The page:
A budget amendment that would have charted a plan to give teachers and state employees raises stirred up Republicans and Democrats alike on Thursday but lacked the votes to pass, said Rep. Matthew Hill.
“Knowing that I was going to lose, if I ever want to have a chance of doing it again, I don’t want to tick everybody off. I want to be able to take a stand for doing the right thing,” he said.
Hill gave an impassioned speech on the floor calling on lawmakers to fulfill the governor’s pledge earlier in the year to offer raises and a bonus to teachers and state employees. He then took the proposal to do that off notice.
The move came after three Republican Caucus meetings in the last 24 hours. House members found themselves on the receiving end of a full court press by the state’s constitutional officers warning them the amendment could jeopardize Tennessee’s financial stability and bond rating. House leadership also said that the move is a bad idea.
Hill, an East Tennessee Republican and spokesman for the changes assembled by a team of fellow members of the GOP, said he will try again next year to make room for employee pay bumps.
Democrats, too, tried to edit raises into the budget to no avail. The House then passed the $32 billion budget and the Senate plans to take the spending plan up this afternoon.
McDaniel predicts open-carry will get disappeared; fears 'every gang-banger in Memphis' would go armed
Rep. Steve McDaniel doesn't think House Finance will let unpermitted open-carry see the light of day:
McDaniel said he doubted that the bill would ever reach the floor for a House vote as the legislature steams toward a conclusion early next week. “It’ll never get out of House Finance," predicted McDaniel, who said emphatically that he was personally disinclined to vote for the measure.
“Hell, no!” said McDaniel, who said that, if the measure passed, “Every gang-banger in Memphis will end up packing. Can you imagine?”
The TNDP has determined, once again, Mark Clayton is not a bona fide Democrat, despite him having been the party's most recent nominee for Senate. The party has asked the election commission ax him from the primary ballot for governor.
The Senate agreed to a House version of bill, asking the State Building Commission to study the painting of "In God We Trust" in the tunnel leading to the Capitol. Senate sponsor Stacey Campfield was miffed:
Campfield was visibly upset by the chamber's action, and complained off the microphone that one GOP colleague was "messing" with his bill.
The Senate gave approval to "a four-year study of the effectiveness of cannabis oil on certain types of intractable seizures."
The House version is scheduled for today.
After debate about meth ruining lives, the state creating hoops for allergy sufferers and the integrity of lawmakers’ loyalty oaths, the House overwhelmingly approved a bill limiting how much of certain cold medicine people can buy.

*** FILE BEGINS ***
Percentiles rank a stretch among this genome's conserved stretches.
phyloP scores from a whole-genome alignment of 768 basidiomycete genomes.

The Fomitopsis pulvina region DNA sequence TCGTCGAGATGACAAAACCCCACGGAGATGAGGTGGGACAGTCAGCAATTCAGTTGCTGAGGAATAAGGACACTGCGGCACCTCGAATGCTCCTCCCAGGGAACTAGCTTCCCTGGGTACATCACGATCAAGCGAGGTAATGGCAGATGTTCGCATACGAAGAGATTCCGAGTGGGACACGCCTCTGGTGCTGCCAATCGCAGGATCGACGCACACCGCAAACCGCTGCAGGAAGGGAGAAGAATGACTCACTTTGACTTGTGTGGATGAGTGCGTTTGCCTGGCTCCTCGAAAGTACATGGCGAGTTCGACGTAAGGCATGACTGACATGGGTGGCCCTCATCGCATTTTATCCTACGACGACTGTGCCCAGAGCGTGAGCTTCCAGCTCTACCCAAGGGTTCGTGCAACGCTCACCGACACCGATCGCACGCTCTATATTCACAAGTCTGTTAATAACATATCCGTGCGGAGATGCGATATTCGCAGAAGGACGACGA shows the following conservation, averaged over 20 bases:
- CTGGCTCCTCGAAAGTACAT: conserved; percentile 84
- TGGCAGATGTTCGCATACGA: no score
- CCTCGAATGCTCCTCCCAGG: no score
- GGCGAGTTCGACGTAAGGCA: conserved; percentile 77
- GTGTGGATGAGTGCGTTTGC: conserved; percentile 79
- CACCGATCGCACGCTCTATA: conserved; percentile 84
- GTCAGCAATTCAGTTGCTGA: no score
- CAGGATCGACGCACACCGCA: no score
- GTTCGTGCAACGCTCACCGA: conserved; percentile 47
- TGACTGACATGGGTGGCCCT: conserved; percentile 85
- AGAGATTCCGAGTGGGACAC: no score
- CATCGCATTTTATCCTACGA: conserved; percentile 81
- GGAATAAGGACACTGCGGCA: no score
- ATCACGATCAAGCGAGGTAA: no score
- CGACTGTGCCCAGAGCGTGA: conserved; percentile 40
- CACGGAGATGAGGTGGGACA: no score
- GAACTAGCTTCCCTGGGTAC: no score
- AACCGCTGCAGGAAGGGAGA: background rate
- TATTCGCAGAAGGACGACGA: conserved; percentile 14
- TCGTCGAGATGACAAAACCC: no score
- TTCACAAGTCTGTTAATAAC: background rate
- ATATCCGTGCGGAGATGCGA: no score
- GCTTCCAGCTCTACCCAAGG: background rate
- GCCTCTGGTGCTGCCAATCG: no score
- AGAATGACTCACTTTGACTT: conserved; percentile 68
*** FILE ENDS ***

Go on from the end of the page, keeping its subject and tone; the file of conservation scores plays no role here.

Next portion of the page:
Although the measure passed 80-17 in the House, it was not until lawmakers waded through thick debate indicating the chamber is unwilling to accept stricter limits on how much allergy medicine containing pseudoephedrine people can buy without a prescription.
The House prefers limits of two 2.88g boxes of medicine like Sudafed and Claritin-D per month and no more than a five-month supply per year without a prescription. The products include pseudophedrine, a drug used to produce meth.
“If someone tries to push that number too much, they risk losing everything we’ve gained,” said Rep. Tony Shipley, who has led the opposition in the House against the governor’s preferred limits which he says are too restrictive for allergy sufferers.
The administration and Senate would prefer tighter restrictions, namely setting the limit at two 2.4g boxes per month and a two and one-half months worth before needing a prescription.
So would Rep. David Hawk, who is running the bill. He had closely aligned to the administration's restrictions before agreeing to the House’s current limits in order to advance the bill in committee. He refused to commit to members on the floor Wednesday that he would stick to his chamber’s limits if the House and Senate are forced to work out their differences in a compromise committee.
“I think both the House and Senate would need to show a little flexibility,” said Safety Commissioner Bill Gibbons, who favors stricter limits but added, “Our goal is to get the very best bill that both the Senate and the House will agree upon.”
Senate Majority Leader Mark Norris is carrying the bill in the Senate. He told the Nashville Post that gravitating towards the House version will “be an easier sell” if the governor’s office is willing to go with the House version, although he earlier said the debate could turn into an all-or-nothing proposition. Influential Finance Committee Chairman Randy McNally said he prefers the governor’s stricter limits but would reserve judgement until the bill makes it into the Senate chamber. The bill has yet to be scheduled for a Senate floor vote.
Via Der Kaiser, Gov. Bill Haslam said Wednesday that his administration is carefully examining the ramifications of a Senate-passed bill that would allow Tennesseans to openly carry guns without state-issued permits.
- BRASWELL, ROBERT
- GARRETT, JOHNNY C EXECUTOR; GARRETT, JOHNNY C IV EXECUTOR; GARRETT, ANN BIGGER ESTATE; GARRETT, TIMOTHY M EXECUTOR
- GARRETT, TIMOTHY M EXECUTOR; GARRETT, ANN BIGGER ESTATE; GARRETT, JOHNNY C EXECUTOR; GARRETT, JOHNNY C IV EXECUTOR
- GARRETT, JOHNNY C IV EXECUTOR; GARRETT, JOHNNY C EXECUTOR; GARRETT, ANN BIGGER ESTATE; GARRETT, TIMOTHY M EXECUTOR